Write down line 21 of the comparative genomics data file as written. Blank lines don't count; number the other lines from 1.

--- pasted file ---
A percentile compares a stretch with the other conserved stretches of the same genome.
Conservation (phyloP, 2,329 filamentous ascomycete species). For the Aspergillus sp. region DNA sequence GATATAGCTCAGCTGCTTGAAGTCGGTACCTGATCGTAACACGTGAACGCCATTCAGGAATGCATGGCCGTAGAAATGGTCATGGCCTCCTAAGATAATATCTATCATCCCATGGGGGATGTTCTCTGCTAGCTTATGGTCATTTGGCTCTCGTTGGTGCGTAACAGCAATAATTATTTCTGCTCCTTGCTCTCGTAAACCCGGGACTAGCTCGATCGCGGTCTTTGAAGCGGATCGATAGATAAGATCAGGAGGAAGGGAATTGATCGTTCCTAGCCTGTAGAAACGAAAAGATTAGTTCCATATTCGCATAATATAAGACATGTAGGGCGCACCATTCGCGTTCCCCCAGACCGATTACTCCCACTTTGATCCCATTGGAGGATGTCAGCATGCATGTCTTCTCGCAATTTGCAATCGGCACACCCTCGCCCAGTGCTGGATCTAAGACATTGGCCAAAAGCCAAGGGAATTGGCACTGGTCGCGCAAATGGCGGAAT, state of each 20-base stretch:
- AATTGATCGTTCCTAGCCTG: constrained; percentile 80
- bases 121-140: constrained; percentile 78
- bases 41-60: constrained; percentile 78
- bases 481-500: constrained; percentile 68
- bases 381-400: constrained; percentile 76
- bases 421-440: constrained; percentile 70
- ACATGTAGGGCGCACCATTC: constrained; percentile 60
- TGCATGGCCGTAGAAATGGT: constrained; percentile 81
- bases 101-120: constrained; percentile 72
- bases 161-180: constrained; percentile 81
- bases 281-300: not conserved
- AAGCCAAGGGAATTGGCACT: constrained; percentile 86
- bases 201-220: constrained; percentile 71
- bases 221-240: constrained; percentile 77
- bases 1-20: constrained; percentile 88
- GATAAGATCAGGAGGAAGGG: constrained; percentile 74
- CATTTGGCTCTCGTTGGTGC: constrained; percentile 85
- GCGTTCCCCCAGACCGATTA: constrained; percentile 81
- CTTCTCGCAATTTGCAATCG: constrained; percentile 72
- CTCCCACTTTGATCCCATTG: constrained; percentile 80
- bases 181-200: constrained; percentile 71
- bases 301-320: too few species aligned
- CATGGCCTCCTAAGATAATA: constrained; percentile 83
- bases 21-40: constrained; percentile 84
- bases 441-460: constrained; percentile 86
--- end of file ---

- CTTCTCGCAATTTGCAATCG: constrained; percentile 72